Chatto & Windus, pounds 15.99, 271pp
SUSAN HILL takes the title of her new novel from a passage in Ruskin describing the supremacy of cloud in modern landscape painting. Like tiny figures in a shaded foreground, her characters are dwarfed by the nebulous enormity of forces above and beyond their control: inherited grief, cosmic uncertainty, death.
In the bleak setting of a half-derelict hospital for the very old, Molloy, an ageing doctor, keeps watch with the dying. "He likes death," says the sister to a young nurse, explaining Molloy's insistence upon being with his patients to the bitter end and even accompanying the bodies down into the mortuary.
What she does not know is that what he is doing in holding the hands and wiping the faces of the dying, is making amends for the fact that his own mother died alone. Still deeply grieving, Molloy recalls a mother- son relationship that was so close that "it was as though the same blood flowed in and through and round them both, as if he fed from her breast and they had never been separated".
Hill then draws us in another layer, and we follow the life story of Molloy's mother, Flora. Grave, fiercely independent yet vulnerable, her character is formed by a series of bereavements and bitter disappointments. As a child she discovers her father dead and is displaced in her mother's strained affections by her new sister, Olga. Later, the boy she is governess to, an endearing child called Hugh, is killed in a car accident. Again and again, lovingly imagined futures are snatched away in a moment. Susan Hill writes piercingly about grief and its aftermath, "a pure core of sadness that she learned to accept".
Flora never belongs anywhere and feels that she has no identity; that "in some terrifying sense, she was nobody". Twice she withdraws from devoted female friendships. Her one experience of romantic love ends in a vanishing as sudden and mysterious as death. After a brief, kind but altogether passionless marriage ends in the death of her mentally unstable husband, she ends up as an impoverished milliner, delighting in the richness of coloured silks and passing on her pathological loneliness to the son, whose identity seems in some way mixed with that of the dead boy he is named after.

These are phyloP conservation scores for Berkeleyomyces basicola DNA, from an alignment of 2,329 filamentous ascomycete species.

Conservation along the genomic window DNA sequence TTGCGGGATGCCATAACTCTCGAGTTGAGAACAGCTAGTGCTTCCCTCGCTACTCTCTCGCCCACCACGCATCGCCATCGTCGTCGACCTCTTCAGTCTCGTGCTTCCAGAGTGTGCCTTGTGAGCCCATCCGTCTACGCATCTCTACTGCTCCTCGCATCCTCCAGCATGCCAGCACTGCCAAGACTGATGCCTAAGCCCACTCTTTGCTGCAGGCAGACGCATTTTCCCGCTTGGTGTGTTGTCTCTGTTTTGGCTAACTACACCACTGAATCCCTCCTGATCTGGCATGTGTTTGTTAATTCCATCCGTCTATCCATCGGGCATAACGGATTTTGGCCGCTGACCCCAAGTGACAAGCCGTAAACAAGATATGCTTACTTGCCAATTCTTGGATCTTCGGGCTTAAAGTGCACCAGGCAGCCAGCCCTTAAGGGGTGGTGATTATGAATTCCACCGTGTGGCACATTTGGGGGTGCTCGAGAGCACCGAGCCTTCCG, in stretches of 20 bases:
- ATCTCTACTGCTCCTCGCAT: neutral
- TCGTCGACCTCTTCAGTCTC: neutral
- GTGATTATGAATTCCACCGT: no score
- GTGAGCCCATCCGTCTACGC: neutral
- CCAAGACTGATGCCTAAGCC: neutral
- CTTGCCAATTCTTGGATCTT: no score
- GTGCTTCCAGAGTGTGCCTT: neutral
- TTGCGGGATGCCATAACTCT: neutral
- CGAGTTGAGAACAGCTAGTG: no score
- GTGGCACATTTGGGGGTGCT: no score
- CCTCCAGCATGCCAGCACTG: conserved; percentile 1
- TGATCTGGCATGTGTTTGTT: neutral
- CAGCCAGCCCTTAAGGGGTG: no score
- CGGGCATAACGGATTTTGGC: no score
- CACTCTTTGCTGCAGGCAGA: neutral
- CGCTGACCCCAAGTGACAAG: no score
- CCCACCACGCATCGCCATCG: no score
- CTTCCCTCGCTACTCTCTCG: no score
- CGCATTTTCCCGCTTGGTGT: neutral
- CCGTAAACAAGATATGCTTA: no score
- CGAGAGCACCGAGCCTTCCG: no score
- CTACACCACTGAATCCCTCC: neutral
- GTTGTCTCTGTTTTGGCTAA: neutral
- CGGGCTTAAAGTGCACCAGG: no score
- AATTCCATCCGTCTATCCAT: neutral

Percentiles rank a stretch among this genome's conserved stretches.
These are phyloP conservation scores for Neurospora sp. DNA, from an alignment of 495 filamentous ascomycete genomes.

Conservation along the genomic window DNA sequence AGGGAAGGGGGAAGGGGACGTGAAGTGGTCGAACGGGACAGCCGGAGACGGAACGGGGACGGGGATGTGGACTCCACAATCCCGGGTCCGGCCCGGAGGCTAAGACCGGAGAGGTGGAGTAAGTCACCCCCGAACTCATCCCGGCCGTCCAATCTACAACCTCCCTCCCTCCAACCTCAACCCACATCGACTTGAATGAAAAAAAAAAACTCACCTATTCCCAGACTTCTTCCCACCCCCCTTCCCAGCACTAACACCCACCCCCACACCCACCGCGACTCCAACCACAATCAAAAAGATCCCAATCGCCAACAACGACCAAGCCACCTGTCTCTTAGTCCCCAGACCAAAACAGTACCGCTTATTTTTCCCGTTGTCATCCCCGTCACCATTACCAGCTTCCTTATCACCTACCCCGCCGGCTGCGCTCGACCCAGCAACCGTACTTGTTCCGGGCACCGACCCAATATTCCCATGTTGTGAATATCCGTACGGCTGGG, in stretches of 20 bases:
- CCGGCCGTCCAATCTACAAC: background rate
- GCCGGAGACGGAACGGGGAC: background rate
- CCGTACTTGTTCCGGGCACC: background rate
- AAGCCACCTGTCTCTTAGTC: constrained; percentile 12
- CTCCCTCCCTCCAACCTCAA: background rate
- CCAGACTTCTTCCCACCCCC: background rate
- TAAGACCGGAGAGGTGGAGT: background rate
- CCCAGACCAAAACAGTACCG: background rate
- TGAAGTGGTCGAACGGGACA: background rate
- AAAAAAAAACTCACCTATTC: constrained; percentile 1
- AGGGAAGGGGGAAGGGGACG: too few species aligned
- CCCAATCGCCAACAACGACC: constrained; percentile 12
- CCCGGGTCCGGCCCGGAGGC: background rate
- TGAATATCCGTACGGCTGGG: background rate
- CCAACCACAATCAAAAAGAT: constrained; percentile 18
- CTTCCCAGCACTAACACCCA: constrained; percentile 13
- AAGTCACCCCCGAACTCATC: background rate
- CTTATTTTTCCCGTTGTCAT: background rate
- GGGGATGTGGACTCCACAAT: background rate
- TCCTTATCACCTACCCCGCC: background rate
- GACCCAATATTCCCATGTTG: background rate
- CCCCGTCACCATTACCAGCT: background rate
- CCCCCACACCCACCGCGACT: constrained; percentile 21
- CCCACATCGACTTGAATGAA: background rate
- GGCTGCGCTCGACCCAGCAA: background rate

The Service of Clouds is skillfully structured, seamlessly blending past and present. The novel has a rough circularity which brings us back to the present, and Molloy walking the abandoned corridors of the hospital - a dying thing in itself, as it slowly empties prior to demolition.
Resolution is sought through Molloy's death watch with his own crippled wife, Elizabeth, a woman as withdrawn as himself. This complex marriage is introduced late in the book. Sexless and childless but not loveless, this relationship bears the weight of all that has gone before.
Hill's lean, sharp prose and consistently detached tone create a severe and rather beautiful book, with a certain plain poetry that flows silkily off the page. What little conversation there is, is stylised, repetitive and curiously formal. The vibrant possibilities of life are represented for Flora by a painting of a woman at an open window; for Molloy, they are represented by a line of distant hills.
Never realised, these possibilities are subsumed under impressions of loneliness - the sound of draining basins in Flora's gloomy boarding house, unopened letters, a single table apart from the general company. A few moments of transcendent joy and peace stand against these, bright, crisp highlights that line the clouds like silver.Reuse content